Genetic sleuthing reveals rapid evolution of MDR Klebsiella outbreak

Chinese hospital
Chinese hospital

XiXinXing / iStock

A genomic analysis of an outbreak of carbapenem-resistant Klebsiella pneumoniae (CRKP) in a Chinese hospital reveals some new insight into how highly pathogenic bacteria spread in clinical settings and acquire and share resistance.

In a study yesterday in Microbial Genomics, a team of scientists from the United Kingdom and China reported the findings after analyzing a CRKP outbreak at Peking University Hospital in Beijing that was first identified in 2016, when a patient died from a CRKP bloodstream infection after surgery.

Using whole-genome sequencing (WGS), the scientists were able to determine that the strain that had sickened the patient had been in circulation in the hospital for at least a year prior to the patient's death, spreading between patients and throughout the wards of the hospital. It even traveled among the three campuses of the hospital, which were miles apart.

The analysis also found that the isolates of the highly drug-resistant outbreak strain were carrying multiple antibiotic resistance genes and plasmids, the mobile genetic elements that share and spread resistance genes. In some cases, the number of copies of a resistance plasmid in an isolate correlated with the level of antibiotic resistance.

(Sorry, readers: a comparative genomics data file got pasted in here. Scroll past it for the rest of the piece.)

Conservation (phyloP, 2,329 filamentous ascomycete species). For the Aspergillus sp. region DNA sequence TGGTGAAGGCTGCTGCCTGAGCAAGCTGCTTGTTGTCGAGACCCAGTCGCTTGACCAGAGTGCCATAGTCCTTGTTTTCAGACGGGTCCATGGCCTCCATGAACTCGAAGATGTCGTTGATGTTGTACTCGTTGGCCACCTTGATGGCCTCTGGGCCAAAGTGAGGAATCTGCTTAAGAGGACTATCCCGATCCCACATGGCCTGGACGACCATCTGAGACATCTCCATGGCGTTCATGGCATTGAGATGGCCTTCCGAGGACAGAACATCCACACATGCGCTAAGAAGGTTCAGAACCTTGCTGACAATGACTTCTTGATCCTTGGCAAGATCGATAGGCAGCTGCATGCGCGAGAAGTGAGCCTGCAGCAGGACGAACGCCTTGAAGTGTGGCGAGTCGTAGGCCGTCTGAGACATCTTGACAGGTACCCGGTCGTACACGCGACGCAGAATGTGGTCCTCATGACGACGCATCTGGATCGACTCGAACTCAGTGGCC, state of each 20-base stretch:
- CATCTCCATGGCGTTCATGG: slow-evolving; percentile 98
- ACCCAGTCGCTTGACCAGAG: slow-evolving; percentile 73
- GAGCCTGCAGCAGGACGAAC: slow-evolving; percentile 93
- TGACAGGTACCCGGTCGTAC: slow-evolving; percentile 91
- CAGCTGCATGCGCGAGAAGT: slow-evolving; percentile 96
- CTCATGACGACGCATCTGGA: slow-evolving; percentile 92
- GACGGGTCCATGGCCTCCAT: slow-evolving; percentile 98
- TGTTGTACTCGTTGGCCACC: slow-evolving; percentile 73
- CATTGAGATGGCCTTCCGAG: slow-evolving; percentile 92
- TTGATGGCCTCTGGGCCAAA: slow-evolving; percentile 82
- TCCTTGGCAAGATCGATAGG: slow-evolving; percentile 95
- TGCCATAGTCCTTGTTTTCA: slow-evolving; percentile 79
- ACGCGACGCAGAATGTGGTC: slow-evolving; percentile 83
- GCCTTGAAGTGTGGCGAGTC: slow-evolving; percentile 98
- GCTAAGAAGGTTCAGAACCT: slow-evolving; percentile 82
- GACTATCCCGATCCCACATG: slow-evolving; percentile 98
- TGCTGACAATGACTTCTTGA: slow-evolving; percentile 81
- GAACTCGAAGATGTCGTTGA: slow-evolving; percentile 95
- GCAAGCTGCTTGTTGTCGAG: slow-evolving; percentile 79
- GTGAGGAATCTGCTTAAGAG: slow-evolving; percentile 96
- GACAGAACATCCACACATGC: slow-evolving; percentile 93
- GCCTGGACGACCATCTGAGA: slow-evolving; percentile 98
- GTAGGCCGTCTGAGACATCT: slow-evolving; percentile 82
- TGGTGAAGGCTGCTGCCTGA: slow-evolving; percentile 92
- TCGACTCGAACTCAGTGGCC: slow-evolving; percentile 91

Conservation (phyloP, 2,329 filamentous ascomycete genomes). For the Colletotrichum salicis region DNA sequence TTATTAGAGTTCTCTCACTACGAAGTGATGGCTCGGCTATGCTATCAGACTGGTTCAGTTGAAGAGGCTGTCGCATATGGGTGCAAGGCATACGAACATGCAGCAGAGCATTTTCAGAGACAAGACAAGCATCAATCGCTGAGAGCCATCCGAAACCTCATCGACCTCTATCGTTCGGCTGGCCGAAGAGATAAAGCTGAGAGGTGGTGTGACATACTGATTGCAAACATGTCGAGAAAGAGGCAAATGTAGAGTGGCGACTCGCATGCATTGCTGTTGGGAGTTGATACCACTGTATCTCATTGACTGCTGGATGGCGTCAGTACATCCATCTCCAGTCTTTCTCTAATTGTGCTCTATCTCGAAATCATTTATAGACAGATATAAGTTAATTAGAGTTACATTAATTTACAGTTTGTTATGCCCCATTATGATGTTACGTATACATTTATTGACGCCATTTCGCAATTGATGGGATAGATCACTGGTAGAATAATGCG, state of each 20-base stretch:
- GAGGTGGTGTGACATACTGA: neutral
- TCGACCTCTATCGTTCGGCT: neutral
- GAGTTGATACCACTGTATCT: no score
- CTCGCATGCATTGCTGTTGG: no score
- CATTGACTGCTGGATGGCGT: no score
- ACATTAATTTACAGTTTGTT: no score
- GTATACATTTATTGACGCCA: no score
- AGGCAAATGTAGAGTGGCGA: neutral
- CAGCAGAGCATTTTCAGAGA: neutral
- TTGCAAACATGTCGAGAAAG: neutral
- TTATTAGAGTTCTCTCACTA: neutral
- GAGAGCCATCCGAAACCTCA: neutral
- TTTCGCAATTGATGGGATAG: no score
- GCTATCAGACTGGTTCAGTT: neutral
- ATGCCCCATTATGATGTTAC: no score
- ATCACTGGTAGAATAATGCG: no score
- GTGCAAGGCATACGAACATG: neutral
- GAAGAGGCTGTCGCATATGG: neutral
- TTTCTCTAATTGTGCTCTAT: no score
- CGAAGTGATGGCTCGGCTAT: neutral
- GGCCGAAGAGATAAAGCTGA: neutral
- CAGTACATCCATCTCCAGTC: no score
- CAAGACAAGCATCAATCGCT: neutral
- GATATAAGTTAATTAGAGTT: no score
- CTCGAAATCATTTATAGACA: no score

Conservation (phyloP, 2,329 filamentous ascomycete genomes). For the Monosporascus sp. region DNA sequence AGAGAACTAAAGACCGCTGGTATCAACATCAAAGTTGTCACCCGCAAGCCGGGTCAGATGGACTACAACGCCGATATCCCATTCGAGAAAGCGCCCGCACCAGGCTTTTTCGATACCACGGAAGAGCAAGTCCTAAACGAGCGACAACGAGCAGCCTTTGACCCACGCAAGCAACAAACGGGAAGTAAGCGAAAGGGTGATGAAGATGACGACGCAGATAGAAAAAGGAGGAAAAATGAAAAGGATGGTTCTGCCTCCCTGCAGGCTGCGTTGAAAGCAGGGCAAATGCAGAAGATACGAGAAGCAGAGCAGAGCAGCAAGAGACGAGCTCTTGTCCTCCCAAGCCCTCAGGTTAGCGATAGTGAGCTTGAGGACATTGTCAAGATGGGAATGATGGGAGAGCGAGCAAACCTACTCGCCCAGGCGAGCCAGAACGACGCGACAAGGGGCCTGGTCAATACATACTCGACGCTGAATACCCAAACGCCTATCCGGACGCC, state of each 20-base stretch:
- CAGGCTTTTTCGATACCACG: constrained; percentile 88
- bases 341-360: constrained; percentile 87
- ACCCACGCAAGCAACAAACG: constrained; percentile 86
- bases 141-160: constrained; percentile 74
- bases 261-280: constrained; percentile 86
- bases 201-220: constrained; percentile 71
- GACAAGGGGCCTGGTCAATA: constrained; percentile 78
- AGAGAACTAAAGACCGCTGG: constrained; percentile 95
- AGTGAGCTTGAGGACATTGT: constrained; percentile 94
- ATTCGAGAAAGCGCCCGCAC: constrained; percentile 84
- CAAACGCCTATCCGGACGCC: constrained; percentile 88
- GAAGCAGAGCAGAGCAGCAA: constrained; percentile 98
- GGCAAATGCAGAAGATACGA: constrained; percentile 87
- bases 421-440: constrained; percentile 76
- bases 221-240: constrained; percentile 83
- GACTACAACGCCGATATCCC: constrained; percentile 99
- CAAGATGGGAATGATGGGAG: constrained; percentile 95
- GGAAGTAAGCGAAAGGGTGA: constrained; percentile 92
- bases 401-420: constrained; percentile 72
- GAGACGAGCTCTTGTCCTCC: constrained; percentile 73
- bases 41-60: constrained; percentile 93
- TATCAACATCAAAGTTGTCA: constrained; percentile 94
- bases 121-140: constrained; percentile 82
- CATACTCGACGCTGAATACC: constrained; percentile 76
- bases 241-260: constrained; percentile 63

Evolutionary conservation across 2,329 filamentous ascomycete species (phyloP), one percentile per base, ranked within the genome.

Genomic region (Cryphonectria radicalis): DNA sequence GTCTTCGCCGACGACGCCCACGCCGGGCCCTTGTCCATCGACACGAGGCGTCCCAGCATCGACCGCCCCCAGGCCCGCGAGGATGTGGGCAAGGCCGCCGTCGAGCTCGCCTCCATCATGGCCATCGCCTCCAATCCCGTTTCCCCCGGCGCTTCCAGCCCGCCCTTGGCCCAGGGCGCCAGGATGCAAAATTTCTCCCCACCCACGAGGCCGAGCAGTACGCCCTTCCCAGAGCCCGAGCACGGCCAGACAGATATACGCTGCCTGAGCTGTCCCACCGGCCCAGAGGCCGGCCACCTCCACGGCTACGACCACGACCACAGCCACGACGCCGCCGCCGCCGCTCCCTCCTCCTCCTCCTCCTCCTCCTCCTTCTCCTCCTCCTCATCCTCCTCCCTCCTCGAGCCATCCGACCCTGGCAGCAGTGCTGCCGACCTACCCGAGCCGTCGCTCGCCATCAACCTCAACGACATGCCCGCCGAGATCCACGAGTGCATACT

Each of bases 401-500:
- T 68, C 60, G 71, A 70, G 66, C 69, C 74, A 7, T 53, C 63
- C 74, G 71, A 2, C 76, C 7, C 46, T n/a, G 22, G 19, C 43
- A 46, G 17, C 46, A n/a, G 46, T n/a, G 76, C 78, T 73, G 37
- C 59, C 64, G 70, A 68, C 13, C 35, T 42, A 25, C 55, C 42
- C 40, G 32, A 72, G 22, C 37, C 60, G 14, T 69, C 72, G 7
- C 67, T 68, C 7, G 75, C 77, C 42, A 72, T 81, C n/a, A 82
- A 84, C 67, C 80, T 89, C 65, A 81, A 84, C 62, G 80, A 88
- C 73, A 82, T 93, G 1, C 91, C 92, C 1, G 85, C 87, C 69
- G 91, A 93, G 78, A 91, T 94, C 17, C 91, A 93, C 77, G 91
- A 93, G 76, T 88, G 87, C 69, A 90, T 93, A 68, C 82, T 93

"These isolates carry between 15 and 25 different resistance elements…and some are essentially resistant to all classes of antibiotics that we have," study co-author Francois Balloux, PhD, of University College of London (UCL) Genetics Institute, told CIDRAP News. "And the number of plasmids, which varied a lot, even between the closely related strains, seems to have a strong impact on resistance. Not just whether [the strains] are resistant, but how resistant they are."

Reconstructing the outbreak

The analysis involved 100 isolates obtained over a 14-month surveillance period from patients and the environment of 19 wards on the three campuses after the initial patient was identified and close monitoring was put in place. The isolates came from patients who were infected with CRKP strains, patients identified as CRKP carriers, and the hospital environment.

Generating complete genomes for all the isolates revealed that 82 carried the blaKPC-2 resistance gene—which confers resistance to carbapenems—and belonged to sequence type (ST)11, a strain of K pneumoniae that emerged in 2010 and has become a common cause of healthcare-associated infections in Chinese hospitals. ST11 CRKP strains carry multiple antibiotic resistance genes, and some have been found to harbor hypervirulence genes, making them capable of causing severe, quick-developing, multidrug-resistant (MDR) infections. They frequently target severely immunocompromised patients.

Reconstructing the evolution and transmission of the isolates within the hospital also revealed that the 82 ST11 isolates emerged from a common ancestor that dated back to 2013, which predated the arrival of the index patient by a year. The researchers were able to identify several likely transmission events between patients, none of which involved the index patient. Many of these transmissions occurred in the hospital's intensive care units (ICUs).

"There are 25 transmissions from patient to patient that we think are very plausible given how genetically distant they are from each other and when they were sampled," Balloux said.